Why would anyone kill a zebra? Well…
My number one animal on the African wish list was a Zebra. If you are a hunter, you will understand that there is no explanatio of why you want one animal over another. I received negative feedback that hunting a Zebra is disgusting, it is not for meat, and if I am in awe of something, I should protect it rather than kill it. This was from another hunter.
My flavor of hunting ethics (and we all have our own) is for animals that we can eat, they should be. I do believe in non-meat hunting for coyotes and prairie dogs, in areas where they are a threat to livestock. Having been to South Africa and hunting many places throughout the US and the world, I know not every type of hunting is for everyone. I have certainly felt that way on hunts, but that does not make one form better than another, nor do I feel that when you follow the laws, it is not anyone’s place to verbally attack another’s hunting decisions.
There are three living species of Zebra: mountain Zebra, plains Zebra, and Grevy’s Zebra. There are 6 subspecies of plains Zebra. The most plentiful type of Zebra and the Burchell’s Zebra is the one that is most hunted. This Zebra is also the only type bred for food. These animals are known to be both aggressive and wild despite years of captivity. As we hunted Zebra, I also found them to be the most alert, often the first to run and vocalize when they saw people.
In my opinion, the Zebra is one of the most iconic African animals. They are tough and true survivors in the world of predators and prey. Hunting these animals was one of the most difficult I found on my trip. They are intelligent and graced with both speed and good eyesight.
Hunting any animal in Africa increases its value to the people. In South Africa, 50% of the economy is from hunting through tourism, providing jobs, and helping the community of hunters. It also allows these animals to flourish on private farms to potentially be reintroduced into the wild, should space become available.
Zebra meat is considered by many as the best-tasting meat. It is high in protein, low in fat, and characterized by a sweet taste. Unfortunately, many places have a stigma about eating Zebra. Many feel they are similar to other equines that they are to not be eaten. Zebra is indeed an exquisite fare.
As an owner of several equines, I was not sure that my desire to take a Zebra would be the same due to my love of animals. But being able to be slightly smarter than one of these majestic beasts on the day that I harvested mine, was my favorite memory of Africa.
Commonly asked questions about zebra hunting:
Can you hunt zebras in Africa?
Hunting zebras in Africa is regulated and subject to specific laws and regulations that vary from country to country. In some African countries, such as Namibia, South Africa, and Zimbabwe, controlled and legal hunting of zebras is allowed under certain conditions and permits.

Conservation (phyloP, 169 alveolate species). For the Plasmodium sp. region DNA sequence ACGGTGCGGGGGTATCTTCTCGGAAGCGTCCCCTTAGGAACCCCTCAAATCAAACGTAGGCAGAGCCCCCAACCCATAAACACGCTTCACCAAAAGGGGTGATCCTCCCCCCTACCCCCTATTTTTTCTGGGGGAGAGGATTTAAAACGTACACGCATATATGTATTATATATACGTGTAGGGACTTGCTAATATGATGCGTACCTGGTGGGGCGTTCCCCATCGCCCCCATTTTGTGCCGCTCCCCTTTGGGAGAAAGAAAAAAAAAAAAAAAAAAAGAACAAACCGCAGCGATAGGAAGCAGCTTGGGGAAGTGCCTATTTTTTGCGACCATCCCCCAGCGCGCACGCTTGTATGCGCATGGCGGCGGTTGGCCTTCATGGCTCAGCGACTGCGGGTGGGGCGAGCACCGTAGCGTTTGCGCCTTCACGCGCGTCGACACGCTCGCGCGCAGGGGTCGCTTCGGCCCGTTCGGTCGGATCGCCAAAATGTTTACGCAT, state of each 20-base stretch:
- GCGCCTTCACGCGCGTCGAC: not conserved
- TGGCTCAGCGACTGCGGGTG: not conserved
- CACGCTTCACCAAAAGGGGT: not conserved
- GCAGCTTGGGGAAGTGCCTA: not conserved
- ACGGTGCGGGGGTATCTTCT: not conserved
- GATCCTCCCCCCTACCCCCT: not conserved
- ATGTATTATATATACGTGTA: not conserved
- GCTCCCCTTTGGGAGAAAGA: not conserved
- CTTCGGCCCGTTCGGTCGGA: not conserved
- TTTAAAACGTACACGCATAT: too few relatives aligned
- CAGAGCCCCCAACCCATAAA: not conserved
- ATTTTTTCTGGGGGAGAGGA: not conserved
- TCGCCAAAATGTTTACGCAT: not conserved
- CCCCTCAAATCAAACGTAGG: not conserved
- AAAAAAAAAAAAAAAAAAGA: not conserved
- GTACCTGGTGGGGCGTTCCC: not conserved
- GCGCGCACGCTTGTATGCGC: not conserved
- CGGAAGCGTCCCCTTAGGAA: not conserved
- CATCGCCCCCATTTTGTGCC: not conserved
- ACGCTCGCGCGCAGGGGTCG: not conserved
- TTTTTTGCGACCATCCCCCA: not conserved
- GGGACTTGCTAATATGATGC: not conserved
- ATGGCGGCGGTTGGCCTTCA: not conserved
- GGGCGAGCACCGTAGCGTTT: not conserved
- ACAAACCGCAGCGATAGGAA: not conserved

How much does a zebra hunt cost?
The cost of a zebra hunt can vary depending on several factors, including the hunting destination, outfitter fees, trophy fees, duration of the hunt, and additional expenses such as accommodations and transportation. It’s advisable to contact reputable hunting outfitters or safari companies that specialize in African big game hunts for accurate and up-to-date pricing information.
Can zebra be hunted?
Yes, zebras can be legally hunted in certain African countries under specific regulations and permits.
Why do they hunt zebras?
Zebras are hunted for various reasons, including trophy hunting, population control, and sustainable wildlife management. Trophy hunting of zebras involves legal hunting practices where hunters pursue zebras to obtain a trophy, typically in the form of a zebra hide or mounted trophy. Population control measures may be necessary in some areas to maintain a balanced ecosystem and prevent overgrazing. Responsible hunting can contribute to conservation efforts and generate revenue for local communities and wildlife conservation initiatives.
Are zebras hard to hunt?
Zebras can present certain challenges when it comes to hunting. They are known for their keen senses, including sharp eyesight and hearing, which make them vigilant and alert to their surroundings. Zebras also tend to inhabit open areas where visibility is high, making it challenging for hunters to approach them undetected. Successful zebra hunting requires skill, patience, and knowledge of their behavior patterns to effectively close the distance and make a clean and ethical shot.
Having faced many animals in Africa, I feel the Zebra is one of the hardest to successfully hunt due to the stigma about eating them and their tenacious nature.
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